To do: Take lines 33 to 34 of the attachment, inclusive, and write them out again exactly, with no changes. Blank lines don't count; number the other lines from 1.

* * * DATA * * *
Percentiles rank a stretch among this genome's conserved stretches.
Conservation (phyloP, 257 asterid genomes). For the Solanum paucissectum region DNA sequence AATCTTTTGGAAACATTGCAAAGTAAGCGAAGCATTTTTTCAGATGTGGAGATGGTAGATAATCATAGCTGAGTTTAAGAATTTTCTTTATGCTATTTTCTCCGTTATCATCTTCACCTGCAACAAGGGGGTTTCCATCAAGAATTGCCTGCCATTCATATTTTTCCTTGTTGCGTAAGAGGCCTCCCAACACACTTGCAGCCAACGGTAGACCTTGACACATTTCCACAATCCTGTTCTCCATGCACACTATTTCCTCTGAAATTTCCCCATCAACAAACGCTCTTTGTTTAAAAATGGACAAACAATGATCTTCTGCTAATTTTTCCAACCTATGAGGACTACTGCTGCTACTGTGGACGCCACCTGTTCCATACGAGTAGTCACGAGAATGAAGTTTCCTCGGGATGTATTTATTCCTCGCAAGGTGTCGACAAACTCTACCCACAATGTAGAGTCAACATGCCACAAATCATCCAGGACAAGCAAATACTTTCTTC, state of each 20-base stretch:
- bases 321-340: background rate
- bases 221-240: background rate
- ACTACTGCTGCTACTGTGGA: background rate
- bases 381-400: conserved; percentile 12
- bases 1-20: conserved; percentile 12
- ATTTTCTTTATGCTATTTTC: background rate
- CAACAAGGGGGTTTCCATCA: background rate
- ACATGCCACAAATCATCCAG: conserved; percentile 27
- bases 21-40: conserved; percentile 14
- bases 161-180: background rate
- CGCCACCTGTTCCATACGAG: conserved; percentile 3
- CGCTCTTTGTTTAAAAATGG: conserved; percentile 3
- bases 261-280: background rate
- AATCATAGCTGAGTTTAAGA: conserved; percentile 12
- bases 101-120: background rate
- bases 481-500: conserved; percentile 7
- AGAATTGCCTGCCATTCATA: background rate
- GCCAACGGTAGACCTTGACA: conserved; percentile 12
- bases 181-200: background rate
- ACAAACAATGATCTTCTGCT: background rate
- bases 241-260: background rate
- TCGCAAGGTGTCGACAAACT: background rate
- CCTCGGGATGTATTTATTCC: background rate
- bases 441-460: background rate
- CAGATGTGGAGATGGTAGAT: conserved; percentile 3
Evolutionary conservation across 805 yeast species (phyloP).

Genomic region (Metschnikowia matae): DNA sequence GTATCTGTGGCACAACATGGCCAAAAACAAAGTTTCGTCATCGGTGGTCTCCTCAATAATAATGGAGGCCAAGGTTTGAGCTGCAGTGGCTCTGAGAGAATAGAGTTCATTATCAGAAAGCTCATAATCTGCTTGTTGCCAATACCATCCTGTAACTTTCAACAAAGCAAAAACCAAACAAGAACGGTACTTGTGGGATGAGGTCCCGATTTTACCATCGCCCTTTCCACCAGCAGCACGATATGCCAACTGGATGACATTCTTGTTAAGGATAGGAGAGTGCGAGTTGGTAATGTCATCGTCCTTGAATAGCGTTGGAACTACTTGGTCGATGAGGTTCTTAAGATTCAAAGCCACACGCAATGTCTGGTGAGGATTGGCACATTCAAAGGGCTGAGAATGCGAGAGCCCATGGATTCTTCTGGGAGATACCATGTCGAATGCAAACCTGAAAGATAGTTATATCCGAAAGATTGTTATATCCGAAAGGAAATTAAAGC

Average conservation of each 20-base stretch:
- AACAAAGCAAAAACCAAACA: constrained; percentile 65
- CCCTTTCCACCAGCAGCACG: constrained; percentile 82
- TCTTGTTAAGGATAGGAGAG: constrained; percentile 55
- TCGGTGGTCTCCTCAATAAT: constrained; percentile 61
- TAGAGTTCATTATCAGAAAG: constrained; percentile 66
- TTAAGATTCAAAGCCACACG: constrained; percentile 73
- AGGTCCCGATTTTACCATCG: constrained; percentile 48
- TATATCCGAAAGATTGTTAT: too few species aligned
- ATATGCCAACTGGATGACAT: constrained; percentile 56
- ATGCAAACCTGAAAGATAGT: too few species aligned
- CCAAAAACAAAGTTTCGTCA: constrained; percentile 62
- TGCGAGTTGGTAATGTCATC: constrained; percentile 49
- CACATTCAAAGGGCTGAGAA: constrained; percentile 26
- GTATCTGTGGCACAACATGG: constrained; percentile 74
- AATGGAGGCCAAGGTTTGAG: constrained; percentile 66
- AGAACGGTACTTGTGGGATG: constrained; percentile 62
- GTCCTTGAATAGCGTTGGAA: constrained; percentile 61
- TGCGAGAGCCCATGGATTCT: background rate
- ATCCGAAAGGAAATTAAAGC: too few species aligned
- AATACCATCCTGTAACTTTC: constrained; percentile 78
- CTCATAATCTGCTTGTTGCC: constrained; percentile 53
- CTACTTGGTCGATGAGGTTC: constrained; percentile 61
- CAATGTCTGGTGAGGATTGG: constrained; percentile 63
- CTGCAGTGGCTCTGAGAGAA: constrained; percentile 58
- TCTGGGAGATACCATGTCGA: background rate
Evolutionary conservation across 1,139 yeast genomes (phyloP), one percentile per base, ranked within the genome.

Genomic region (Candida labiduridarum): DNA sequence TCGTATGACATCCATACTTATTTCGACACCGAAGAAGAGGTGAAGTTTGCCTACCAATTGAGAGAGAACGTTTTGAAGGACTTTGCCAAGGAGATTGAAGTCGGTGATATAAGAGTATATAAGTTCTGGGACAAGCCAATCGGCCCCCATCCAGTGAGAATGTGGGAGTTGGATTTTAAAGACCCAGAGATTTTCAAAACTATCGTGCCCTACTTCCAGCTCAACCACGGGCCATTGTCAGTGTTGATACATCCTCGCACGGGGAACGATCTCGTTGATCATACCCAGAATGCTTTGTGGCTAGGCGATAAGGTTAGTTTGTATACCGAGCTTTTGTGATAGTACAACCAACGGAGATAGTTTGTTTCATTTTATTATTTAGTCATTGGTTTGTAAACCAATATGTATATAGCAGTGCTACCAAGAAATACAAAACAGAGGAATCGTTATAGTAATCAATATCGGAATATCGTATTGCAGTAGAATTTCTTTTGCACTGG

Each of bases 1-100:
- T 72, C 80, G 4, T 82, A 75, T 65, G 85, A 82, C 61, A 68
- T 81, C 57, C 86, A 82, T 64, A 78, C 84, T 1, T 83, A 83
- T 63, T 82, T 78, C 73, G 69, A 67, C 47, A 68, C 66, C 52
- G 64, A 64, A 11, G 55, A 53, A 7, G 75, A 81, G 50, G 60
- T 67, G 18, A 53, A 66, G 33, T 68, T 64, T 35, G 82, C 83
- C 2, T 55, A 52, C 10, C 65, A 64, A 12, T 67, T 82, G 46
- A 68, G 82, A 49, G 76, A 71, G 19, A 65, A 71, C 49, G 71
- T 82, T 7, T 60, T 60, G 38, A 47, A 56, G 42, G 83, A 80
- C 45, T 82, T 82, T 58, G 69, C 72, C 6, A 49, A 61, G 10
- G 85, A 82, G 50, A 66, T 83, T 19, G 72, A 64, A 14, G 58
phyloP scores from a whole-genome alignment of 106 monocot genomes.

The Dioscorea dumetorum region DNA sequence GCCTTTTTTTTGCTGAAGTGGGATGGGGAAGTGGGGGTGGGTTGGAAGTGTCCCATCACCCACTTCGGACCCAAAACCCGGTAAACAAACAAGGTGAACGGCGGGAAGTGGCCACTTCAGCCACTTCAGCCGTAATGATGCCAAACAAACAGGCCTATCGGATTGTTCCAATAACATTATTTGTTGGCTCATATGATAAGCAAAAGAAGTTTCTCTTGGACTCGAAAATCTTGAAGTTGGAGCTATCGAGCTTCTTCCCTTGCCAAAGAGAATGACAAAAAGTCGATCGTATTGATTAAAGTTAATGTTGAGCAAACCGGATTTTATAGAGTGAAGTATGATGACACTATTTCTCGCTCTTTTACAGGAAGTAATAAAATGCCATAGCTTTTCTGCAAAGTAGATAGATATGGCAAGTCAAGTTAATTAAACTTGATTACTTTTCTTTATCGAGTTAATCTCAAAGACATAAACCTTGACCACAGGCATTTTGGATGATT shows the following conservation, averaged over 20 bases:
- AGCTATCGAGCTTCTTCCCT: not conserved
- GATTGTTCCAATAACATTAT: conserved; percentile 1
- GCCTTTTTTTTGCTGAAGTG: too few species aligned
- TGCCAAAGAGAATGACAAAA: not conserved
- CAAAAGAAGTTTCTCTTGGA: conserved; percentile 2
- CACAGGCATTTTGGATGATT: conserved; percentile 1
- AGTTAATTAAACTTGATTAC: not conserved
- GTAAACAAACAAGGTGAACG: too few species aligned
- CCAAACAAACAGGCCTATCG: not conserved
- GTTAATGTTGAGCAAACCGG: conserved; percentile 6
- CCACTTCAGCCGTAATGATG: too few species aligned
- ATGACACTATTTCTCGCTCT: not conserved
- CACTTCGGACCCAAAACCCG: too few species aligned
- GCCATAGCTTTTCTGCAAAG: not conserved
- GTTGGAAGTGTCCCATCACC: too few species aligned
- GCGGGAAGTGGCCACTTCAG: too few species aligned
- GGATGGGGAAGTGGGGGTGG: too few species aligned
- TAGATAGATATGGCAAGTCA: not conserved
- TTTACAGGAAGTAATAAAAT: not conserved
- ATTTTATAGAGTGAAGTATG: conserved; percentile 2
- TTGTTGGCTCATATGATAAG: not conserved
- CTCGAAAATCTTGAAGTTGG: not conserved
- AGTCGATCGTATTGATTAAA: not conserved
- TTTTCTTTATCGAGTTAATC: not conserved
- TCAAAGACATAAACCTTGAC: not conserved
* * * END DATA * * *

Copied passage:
- TCTTGTTAAGGATAGGAGAG: constrained; percentile 55
- TCGGTGGTCTCCTCAATAAT: constrained; percentile 61